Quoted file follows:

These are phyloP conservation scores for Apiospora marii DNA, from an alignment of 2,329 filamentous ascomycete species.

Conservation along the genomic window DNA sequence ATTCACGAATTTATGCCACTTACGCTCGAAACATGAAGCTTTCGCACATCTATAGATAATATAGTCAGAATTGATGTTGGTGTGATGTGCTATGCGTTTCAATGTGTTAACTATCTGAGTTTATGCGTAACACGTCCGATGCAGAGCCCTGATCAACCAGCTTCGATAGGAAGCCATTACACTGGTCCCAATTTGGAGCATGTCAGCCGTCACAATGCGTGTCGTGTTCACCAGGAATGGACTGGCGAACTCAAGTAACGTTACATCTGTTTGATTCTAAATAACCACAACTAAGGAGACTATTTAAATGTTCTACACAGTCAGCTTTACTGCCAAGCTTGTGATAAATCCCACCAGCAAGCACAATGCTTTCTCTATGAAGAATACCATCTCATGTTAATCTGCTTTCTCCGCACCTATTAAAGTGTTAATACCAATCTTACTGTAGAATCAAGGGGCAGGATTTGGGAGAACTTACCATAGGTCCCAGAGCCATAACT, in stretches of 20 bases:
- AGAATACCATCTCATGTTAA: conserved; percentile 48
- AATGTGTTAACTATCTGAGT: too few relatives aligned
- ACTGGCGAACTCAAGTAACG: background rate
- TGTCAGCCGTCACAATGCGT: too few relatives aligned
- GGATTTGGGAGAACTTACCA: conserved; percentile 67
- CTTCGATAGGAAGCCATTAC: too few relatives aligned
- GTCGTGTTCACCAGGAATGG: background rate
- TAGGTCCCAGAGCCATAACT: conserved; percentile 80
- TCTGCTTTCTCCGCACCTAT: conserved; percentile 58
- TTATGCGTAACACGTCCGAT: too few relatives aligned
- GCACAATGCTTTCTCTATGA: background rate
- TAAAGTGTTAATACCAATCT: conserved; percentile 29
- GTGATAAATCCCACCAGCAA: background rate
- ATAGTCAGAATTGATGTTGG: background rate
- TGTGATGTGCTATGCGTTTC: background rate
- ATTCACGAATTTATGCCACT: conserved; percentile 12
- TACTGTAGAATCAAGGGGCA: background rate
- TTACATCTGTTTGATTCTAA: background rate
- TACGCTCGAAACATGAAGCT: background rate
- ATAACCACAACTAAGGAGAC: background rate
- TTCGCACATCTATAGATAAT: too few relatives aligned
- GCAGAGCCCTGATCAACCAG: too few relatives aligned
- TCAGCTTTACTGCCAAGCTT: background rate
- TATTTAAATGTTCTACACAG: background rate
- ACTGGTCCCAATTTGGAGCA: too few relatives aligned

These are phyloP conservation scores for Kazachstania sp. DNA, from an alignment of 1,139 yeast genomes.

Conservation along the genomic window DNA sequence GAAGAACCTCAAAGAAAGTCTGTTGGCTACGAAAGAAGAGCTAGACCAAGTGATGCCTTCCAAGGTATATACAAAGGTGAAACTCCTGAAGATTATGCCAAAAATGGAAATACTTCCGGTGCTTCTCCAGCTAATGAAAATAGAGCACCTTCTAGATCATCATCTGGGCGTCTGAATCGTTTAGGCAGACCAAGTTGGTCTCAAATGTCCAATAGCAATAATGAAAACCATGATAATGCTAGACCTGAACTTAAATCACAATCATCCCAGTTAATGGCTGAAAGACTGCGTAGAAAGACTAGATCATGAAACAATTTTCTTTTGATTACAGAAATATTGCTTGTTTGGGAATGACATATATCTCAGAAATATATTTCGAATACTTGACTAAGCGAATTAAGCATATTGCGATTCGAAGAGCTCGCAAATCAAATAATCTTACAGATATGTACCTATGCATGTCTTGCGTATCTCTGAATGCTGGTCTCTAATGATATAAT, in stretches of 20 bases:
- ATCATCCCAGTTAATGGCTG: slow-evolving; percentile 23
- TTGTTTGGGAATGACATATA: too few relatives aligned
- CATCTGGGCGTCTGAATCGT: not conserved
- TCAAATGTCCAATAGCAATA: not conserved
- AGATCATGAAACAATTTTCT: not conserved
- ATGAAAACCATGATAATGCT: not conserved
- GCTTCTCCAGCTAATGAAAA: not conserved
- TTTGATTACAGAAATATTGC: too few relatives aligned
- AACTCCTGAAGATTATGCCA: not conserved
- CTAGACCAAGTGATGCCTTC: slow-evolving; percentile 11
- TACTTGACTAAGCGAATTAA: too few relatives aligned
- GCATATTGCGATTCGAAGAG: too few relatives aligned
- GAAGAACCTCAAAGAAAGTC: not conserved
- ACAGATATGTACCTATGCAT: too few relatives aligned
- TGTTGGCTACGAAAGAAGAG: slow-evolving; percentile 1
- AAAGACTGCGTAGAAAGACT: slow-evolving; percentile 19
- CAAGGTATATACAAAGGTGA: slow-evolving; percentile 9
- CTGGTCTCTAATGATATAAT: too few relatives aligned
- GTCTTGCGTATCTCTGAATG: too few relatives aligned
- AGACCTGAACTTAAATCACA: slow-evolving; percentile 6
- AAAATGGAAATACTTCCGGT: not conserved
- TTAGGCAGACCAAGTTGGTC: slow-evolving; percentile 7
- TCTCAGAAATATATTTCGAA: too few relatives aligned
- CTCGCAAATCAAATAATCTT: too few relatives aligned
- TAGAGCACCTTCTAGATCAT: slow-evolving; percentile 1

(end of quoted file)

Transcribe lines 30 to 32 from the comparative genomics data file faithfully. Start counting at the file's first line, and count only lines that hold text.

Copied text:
- ATCATCCCAGTTAATGGCTG: slow-evolving; percentile 23
- TTGTTTGGGAATGACATATA: too few relatives aligned
- CATCTGGGCGTCTGAATCGT: not conserved